• Creating an exception without a text message explaining the problem makes debugging difficult
  • After throwing an exception in the if branch, the program exits from the method, so you can simplify the else

A bug

I think you have a bug: if the user enters 0 as input, the ConversionLoop method doesn't print an error and returns 0 normally, but the program will still wait for another try. Without a message, this will be confusing to the user. I doubt you intended it this way.

Suggested implementation

With the above suggestions, the code becomes:

class UserInputException : Exception
{
    public UserInputException(string message) : base(message)
    {
    }
}

public static int MAX_TRIES = 5;

static void Main(string[] args)
{
    Console.WriteLine("Welcome to the Pi-Rounder! Find Pi to up to 15 decimal places!");

    int roundTo = ReadIntegerInput();
    double piRounded = Math.Round(Math.PI, roundTo);
    Console.WriteLine(piRounded);
    Console.ReadLine();
}

static int ReadIntegerInput() 
{
    Console.WriteLine("Please enter the number of decimal places you'd like to round to.");
    int counter = 0;
    while (true)
    {
        string digitAsString = Console.ReadLine();
        try
        {
            return Convert.ToInt32(digitAsString);
        }
        catch(FormatException)
        {
            if (++counter == MAX_TRIES)
            {
                throw new UserInputException("Too many invalid inputs. Goodbye.");
            }

            Console.WriteLine("That was not a valid number. Please try again.");
        }
    }
}
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  • 1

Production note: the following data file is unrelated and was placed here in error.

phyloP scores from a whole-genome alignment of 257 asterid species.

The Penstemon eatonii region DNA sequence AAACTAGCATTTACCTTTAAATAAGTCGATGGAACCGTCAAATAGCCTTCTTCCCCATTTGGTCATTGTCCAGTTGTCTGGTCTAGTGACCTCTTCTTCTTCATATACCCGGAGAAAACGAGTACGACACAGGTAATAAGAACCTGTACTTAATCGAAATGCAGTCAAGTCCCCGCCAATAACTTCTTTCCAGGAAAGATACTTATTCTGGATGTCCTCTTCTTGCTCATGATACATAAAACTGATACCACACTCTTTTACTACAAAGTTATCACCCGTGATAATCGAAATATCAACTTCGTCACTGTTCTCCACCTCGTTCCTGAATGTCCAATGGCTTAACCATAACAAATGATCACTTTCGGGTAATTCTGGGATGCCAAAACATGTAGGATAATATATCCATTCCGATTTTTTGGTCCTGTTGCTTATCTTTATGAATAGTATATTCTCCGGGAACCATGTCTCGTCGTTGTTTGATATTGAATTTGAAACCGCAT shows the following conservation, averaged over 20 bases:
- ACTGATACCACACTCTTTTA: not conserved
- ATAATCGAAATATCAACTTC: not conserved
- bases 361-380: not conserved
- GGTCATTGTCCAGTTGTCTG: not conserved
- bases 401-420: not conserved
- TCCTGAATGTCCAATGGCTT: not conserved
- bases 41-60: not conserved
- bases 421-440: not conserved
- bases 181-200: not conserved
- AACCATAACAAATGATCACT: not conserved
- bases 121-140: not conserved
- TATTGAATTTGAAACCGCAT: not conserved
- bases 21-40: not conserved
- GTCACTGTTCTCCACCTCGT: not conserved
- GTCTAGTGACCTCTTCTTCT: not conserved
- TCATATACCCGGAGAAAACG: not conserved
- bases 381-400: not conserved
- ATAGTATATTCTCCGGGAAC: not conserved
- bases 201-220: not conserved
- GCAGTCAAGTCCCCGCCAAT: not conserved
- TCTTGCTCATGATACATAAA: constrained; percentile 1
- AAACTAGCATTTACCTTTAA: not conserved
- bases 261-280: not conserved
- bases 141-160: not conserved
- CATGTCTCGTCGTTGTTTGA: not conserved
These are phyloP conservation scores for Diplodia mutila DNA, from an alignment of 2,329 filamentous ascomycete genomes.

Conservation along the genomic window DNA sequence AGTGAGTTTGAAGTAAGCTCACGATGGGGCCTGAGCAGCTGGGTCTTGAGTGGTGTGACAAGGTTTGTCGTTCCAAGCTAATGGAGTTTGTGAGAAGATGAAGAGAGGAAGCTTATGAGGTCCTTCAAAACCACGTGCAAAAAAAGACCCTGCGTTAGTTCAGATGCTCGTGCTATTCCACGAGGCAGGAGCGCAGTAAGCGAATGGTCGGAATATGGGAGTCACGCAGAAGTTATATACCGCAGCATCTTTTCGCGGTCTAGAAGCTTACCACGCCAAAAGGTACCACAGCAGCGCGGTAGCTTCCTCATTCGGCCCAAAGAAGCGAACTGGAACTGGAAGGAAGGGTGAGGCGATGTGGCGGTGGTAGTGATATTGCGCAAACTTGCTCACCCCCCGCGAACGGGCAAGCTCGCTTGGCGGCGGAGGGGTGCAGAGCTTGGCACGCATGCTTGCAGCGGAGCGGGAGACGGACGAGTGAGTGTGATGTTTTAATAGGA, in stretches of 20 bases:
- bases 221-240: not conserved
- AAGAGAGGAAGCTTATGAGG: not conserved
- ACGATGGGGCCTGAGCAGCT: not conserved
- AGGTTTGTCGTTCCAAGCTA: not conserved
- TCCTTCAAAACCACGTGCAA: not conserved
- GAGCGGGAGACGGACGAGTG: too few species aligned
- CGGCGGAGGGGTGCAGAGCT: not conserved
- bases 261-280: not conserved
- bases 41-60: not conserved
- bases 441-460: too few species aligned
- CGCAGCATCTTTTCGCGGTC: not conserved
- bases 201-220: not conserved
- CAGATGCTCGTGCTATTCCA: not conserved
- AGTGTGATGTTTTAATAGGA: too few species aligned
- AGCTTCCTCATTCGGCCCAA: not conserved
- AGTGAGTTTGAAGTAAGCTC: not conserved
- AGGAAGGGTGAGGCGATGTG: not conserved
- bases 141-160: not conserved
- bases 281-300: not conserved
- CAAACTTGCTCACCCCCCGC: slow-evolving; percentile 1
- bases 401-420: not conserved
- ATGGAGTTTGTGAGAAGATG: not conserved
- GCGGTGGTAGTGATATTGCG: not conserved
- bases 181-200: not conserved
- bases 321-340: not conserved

\$\begingroup\$ One other problem is the code never checks if the input integer is too high or too low. \$\endgroup\$ – Risky Martin Jun 27 '15 at 10:59
  • \$\begingroup\$ Good point. It would be a legit answer, I think \$\endgroup\$ – Stop ongoing harm to Monica Jun 27 '15 at 11:06
3
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if(counter == 5)
{
    throw new FormatException();
}

I'm not sure why you throw an unhandled exception in Main to make your program crash here when an error message and return would suffice. On the other hand, why are you limiting the number of invalid input the user can enter at all? If I understand this correctly, they get 5 invalid inputs total, but otherwise they can input as many values as they want? Why make a limit at all?


This is an unnecessary try/catch:

try
{
    int digit = Convert.ToInt32(digitString);
    return digit;
}

You should use the int.TryParse(string, out int) method. This will assign the value to the out int if possible (an out argument must be assigned in the method), and return a Boolean value for success:

int digit;
if (int.TryParse(digitString, out digit)
{
    return digit;
}
else
{
    counter++;
    Console.WriteLine("That was not a valid number. Please try again.");
    return 0;
}

I don't like that output in ConversionLoop(). If you have to display that error somewhere, throw an exception and let the caller display the error, or a custom error, as they see fit.